A transgenre thriller that glides effortlessly from crisp social commentary through off-kilter comedy to paranoid terror, it's on my short list of the most enjoyable movies in recent memory. show more
Twisty enough to please many arthouse patrons, though some will be rolling their eyes by the end. show more
The film has some fairly grisly violence, but also considerable humor and the sort of intricate, thought-through storytelling you'd expect from Hitchcock or the Coen brothers. show more
Roger Brown (Aksel Hennie) seems to have it all, a top corporate headhunter with a beautiful wife, and all the lavish trappings of a successful life. Cocky and supremely arrogant, reputation and taking risks is everything to Brown. Brown also leads a double life, which is possibly even more lucrative. He meets his match in Clas Greve (Nikolaj Coster-Walda). Greve is cockier still, wealthier, handsome, taller (Brown is â€˜onlyâ€™ 5ft 6â€³) and probably even more loathsome. Brown tries to persuade Greve to join his company, but Greve refuses to play his game and things start to unravel. Clearly ruffled, Browns perfect existence quickly deteriorates as Greve engages him in a deadly game of cat and mouse. Brown becomes a shell of a man through a series of terrifying events, some so humiliating that you might actually sympathise with his *************. With one of the best cinematic â€˜Why is this **** happening to me?â€™ faces of recent times, the excellent Hennie is completely believable whether smarmy or ridiculously out of his depth. Director Tyldum has created a stylish and entertaining thriller, full of darkly comic tension. â€˜Headhuntersâ€™ does require a generous amount of suspension of disbelief, but the filmâ€™s momentum was just too quick by the end and much was glossed over too swiftly. You had little time to consider how implausible the proceedings were, however inventive the many tw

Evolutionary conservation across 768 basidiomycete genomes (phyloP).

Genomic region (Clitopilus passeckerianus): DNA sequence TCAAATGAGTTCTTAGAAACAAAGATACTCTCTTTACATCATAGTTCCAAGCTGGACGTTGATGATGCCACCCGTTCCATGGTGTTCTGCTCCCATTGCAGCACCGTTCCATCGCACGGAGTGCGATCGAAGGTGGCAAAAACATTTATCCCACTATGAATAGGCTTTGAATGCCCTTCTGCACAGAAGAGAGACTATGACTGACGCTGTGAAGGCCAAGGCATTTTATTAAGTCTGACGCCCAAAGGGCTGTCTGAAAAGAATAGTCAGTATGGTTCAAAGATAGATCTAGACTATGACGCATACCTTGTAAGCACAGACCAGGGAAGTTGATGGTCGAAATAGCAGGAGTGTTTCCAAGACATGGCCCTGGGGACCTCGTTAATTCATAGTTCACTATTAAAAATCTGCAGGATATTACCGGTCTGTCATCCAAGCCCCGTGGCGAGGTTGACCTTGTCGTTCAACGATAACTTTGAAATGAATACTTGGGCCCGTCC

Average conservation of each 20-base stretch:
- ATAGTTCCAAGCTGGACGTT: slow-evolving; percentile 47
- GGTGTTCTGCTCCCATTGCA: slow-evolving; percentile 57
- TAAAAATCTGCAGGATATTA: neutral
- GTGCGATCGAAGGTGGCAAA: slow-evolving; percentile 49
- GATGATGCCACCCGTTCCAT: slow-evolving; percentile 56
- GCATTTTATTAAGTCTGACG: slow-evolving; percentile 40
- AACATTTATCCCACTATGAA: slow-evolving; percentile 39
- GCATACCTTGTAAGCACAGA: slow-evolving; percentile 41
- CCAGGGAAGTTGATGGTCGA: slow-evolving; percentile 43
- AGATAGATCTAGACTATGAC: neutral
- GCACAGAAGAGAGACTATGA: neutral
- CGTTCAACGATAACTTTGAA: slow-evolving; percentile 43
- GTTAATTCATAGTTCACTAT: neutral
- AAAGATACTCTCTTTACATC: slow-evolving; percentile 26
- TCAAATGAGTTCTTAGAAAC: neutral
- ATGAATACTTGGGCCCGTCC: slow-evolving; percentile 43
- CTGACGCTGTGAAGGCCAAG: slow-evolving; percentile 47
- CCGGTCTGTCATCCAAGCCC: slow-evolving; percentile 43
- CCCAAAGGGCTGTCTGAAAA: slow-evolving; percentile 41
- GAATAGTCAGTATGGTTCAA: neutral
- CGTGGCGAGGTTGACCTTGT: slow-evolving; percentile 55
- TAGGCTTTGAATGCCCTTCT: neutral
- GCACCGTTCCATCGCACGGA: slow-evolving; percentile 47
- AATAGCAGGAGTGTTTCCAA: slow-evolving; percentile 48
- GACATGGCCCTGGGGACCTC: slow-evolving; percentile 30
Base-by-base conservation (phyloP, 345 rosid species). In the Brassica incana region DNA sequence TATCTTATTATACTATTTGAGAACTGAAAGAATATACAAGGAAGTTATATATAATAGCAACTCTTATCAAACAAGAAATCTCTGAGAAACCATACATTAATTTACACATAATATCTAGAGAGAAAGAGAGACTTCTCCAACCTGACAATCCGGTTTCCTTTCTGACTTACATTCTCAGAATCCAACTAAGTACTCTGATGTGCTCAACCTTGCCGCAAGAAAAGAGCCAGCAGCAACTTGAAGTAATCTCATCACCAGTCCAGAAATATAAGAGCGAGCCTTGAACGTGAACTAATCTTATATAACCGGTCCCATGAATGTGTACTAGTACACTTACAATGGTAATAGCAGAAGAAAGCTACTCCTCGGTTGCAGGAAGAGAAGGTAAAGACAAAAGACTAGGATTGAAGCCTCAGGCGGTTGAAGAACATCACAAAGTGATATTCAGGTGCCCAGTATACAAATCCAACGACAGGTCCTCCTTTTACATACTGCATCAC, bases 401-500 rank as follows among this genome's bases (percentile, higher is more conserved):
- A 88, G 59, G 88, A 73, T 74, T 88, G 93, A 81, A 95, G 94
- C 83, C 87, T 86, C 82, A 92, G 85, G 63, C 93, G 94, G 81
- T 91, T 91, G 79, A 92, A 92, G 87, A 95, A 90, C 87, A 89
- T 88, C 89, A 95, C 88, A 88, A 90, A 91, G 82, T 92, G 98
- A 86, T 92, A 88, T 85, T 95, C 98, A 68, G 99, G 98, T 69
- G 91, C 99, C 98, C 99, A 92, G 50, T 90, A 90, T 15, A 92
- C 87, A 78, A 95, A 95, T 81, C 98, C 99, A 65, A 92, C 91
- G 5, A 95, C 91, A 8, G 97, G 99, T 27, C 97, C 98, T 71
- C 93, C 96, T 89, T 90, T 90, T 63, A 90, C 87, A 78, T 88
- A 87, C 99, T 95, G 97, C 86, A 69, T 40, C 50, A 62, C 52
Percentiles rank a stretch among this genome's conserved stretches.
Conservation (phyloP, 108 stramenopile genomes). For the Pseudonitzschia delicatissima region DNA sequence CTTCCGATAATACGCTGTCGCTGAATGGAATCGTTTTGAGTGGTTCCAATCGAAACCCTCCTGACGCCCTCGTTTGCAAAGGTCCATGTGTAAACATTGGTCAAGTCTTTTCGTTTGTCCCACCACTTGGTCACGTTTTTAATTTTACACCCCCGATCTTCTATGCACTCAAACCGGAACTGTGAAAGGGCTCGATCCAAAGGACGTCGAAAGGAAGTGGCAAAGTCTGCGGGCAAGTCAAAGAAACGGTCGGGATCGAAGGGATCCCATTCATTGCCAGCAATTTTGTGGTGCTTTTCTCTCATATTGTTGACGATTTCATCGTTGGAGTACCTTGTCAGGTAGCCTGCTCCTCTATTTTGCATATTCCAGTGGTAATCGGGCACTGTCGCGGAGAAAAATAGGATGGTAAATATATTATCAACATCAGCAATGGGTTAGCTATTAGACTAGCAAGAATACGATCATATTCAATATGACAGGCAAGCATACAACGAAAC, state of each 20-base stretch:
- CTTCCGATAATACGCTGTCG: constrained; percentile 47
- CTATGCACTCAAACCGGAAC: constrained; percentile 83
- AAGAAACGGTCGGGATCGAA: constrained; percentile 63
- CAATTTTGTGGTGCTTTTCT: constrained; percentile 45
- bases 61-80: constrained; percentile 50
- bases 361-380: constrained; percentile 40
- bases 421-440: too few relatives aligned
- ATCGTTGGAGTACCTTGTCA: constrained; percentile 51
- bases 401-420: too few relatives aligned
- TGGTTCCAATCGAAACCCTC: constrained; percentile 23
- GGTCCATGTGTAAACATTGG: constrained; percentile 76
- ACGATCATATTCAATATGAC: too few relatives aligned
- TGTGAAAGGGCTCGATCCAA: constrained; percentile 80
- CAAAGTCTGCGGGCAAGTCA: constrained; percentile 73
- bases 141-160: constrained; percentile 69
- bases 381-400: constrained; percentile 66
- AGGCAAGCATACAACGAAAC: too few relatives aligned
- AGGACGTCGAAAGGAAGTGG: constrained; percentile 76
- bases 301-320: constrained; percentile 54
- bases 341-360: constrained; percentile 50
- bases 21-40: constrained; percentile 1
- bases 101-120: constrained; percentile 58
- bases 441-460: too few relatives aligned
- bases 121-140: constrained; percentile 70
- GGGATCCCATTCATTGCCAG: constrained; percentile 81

overall it was a pretty good film with lots of action. It has a Tarantinoesque ending too.